The Oakley Diaries 32 - Another Awakening

" Aucun homme ne peut rien vous révéler sinon ce qui repose déja à demi endormi dans l'aube de votre connaissance." Kalil Gibran

  My legs ache. All the muscles through my core ache. I can feel each and every one. That can only mean one thing: my riding must have improved.

  I thought I was getting pretty strong last year. I don't think I'm that much stronger, but I'm definitely using my muscles differently. For one thing, my legs are gripping more firmly than ever and I am stuck into my saddle as if I were a part of it; I have much better balance. It's also apparent in the way that Oakley is now going over jumps far more than not. True, when confronted with something new and strange, like, say, brightly painted poles, his innate -- and somewhat overdeveloped, even for a horse -- sense of self-preservation still kicks in, but I recently learned to time my encouragement better. (No, he's not used to painted poles, most of the ones at my barn are unpainted logs.) Also I'm not half-frozen in terror at coming out of the saddle any longer, which is a big, big factor.

  That ache, or course, comes from using muscles in a more co-ordinated, more integrated way that I've not really used this hard before, or using them more fully than I've ever done before. It's a good ache. The kind that says "worked hard" not "fell hard (again)."

  I know this process. It happens again and again. When we first start, the muscles are not used to working in that way. Then, after getting used to working in a certain way, something changes, and it's like starting all over again, except at a more advanced, more subtle level. After concentrating on learning some action and improvement ceases after a time and apparently you're getting nowhere, a certain amount of frustration sets in. Then, as the Kalil quote, above, makes clear, when you are ready, someone will make some observation or some explanation and two things happen: suddenly everything comes together and works and everything is suddenly difficult again. Because I'm doing something more difficult than before. It's like a staircase.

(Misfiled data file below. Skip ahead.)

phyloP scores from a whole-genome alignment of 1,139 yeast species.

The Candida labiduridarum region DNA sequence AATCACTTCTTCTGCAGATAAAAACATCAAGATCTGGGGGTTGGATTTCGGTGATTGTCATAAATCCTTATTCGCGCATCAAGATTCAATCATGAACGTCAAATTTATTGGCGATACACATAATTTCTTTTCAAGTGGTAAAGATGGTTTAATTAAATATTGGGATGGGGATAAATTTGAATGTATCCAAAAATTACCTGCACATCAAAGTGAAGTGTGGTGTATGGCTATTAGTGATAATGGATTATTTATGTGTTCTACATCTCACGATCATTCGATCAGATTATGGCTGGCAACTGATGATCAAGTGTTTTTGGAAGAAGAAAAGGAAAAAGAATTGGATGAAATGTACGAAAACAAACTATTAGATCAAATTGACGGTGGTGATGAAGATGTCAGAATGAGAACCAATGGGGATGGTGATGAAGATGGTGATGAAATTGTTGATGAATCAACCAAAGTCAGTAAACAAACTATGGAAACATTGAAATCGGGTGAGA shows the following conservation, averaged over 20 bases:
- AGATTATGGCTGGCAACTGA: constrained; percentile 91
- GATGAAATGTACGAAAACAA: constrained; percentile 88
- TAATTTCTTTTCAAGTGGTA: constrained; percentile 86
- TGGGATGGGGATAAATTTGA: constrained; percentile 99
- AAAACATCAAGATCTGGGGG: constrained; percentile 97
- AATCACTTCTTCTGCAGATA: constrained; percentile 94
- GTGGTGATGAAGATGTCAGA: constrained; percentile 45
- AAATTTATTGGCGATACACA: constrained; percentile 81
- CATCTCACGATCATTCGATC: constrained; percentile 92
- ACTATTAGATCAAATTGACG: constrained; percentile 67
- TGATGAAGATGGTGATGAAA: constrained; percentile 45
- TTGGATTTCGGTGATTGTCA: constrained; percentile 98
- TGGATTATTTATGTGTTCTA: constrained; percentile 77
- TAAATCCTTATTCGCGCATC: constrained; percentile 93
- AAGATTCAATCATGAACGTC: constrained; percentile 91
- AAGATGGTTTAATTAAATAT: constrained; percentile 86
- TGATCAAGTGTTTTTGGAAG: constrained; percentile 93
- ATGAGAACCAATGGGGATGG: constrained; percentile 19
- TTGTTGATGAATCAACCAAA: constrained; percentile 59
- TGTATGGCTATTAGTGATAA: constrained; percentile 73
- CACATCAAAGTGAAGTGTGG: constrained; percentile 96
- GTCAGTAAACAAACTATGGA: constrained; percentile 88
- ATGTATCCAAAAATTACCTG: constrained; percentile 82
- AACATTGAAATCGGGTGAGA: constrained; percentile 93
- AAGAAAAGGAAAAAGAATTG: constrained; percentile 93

While T.H. and J.H. have been giving me advice and observations all these years, J.Y. re-phrased her observations about my legs in just the right way at the exact moment I am ready to hear that advice, when it suddenly makes sense. Those are the moments when suddenly everything improves. I go up to a new, higher level of ability and it feels just as hard as ever, but we are not going over trot poles, we are now going over 60cm (2 foot) jumps, a notch higher than last month. The jumps we struggled over at the beginning of last month are easy now.

  These past few months, I have been concentrating on getting my leg and seat ever more quiet and strong, and that is what finally came together. I don't think I have more muscle power or tone than I did last year, but my muscles are now working together, integrated in a different way from before, which now keeps me steady and firmly in the seat as we soar over an obstacle. We are soaring, because the obstacles are getting higher.

  Now I must work on the "release" or, to put it my way, keeping the same light contact with the mouth, while the mouth shoots forward over the jump.

  Which gives me a clarity about the learning and training process that I have not been able to express, succinctly, before now, which I can sum up in three aphorisms:

  • First: never leave your comfort zone.
  • Second: do it until you can't get it wrong.
  • Third: pick the lowest-hanging fruit first.

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